Few countries wanted to host the event , there was little sponsorship money and, beset by boycotts, the movement nearly collapsed. However, what made the Olympics interesting through the 1960s, 70s and 80s - breathed life into the whole affair - was the Cold War rivalry between the Soviet Union, East Germany and the US and their respective allies.
This rivalry created meaning and a culture of excellence. Records were regularly broken in almost all disciplines. Great performances were admired while ongoing rivalries - individual and national - made for great stories. But we know now that many of the Olympic medal winners from those countries in these decades were on steroids. The growing popularity and media coverage of the Olympics was based upon excellence fuelled by steroids.
The writer Umberto Eco once argued that sport isn't really about the actual event - that's over quickly, few people participate and only a relatively small number will be there to see it in real life. Instead, Eco wrote, sport is about reporting an event, then discussing the reporting of the event, then discussing the discussion. And drugs have certainly enhanced the discussion as much as they have enhanced the athletes. The discussion around sport - from newspaper headlines to in-depth biographies - has benefited greatly from drugs. The public love stories where drugs make sports stars seem like human beings - tragically flawed.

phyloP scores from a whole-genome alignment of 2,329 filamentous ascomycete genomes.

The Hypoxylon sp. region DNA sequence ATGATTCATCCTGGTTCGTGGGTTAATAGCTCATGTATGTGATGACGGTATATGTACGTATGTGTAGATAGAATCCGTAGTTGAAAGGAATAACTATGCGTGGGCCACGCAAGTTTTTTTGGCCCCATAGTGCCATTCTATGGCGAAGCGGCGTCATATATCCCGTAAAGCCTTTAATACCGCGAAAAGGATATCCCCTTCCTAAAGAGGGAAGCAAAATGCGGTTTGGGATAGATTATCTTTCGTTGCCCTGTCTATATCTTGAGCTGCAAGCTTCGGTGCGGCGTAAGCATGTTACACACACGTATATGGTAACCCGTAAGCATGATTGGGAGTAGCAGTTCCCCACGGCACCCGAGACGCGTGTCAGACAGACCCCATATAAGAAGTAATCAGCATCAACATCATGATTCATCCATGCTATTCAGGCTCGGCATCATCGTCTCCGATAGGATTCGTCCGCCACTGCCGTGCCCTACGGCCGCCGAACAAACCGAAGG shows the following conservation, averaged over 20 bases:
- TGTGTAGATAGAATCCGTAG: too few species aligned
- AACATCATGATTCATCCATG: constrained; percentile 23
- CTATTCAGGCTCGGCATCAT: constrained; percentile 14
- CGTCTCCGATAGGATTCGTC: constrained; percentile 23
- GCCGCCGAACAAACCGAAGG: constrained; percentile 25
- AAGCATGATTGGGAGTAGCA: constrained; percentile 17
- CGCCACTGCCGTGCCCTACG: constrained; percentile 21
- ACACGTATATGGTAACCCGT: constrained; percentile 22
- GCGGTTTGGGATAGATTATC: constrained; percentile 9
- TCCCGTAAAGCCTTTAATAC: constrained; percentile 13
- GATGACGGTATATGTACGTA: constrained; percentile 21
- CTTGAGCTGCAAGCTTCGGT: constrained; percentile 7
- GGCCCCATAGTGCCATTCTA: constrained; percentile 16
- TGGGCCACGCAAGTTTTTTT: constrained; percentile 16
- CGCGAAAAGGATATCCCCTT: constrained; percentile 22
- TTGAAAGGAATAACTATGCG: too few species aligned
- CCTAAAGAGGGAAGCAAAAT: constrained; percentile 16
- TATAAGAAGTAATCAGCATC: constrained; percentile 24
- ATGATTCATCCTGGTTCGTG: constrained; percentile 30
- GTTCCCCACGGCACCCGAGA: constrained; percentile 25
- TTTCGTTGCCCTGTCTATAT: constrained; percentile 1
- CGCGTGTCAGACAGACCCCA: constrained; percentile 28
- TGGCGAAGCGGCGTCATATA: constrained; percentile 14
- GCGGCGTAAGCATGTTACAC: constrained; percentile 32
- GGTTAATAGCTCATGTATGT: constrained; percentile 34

But it goes beyond that. Anti-doping is a moral and controlling force which aims to protect the purity of sport, but like all moral forces runs up against human nature - in this case athletes' will to win, and their occasional lapses in concentration.
Anti-doping would not exist without doping as its nemesis - the two are locked together, they need each other. It is a war in which each side defines the parameters of the other. And this has created a real sense of fascination among sports fans, and even those not normally interested in sport.
Personally, I have made a career from discussing doping - writing and teaching about Cold War rivalries, doping at the Olympics and the wider history of drugs in sport. People talk to me almost every day about it. One of my students asks for my thoughts on the latest scandals and new policies. My weekend cycling buddies ask me what they are allowed to take to enhance their chances of success. Even a friend who is a former church minister once asked me why people are so angry with Lance Armstrong. After all, she said, in the bigger scheme of things he hasn't done much wrong.
Most of all though I get to indulge my curiosity about sport, which is also about life, to explore that liminal space between what is judged to be right and what is wrong. My critical anti-authoritarian streak relishes instances where supposedly bad turn out to be good, and the supposedly good turn out to be bad.
When I look back at Ben Johnson and at others - Marion Jones, Michael Rasmussen, David Millar, Marita Koch and so many more - I see people driven by a desire to win, for themselves and their families, and I can't bring myself to see anything wrong in that.
This is an edited version of Paul Dimeo's Four Thought, which will be broadcast on BBC Radio 4 at 20:45 BST on 9 October 2013.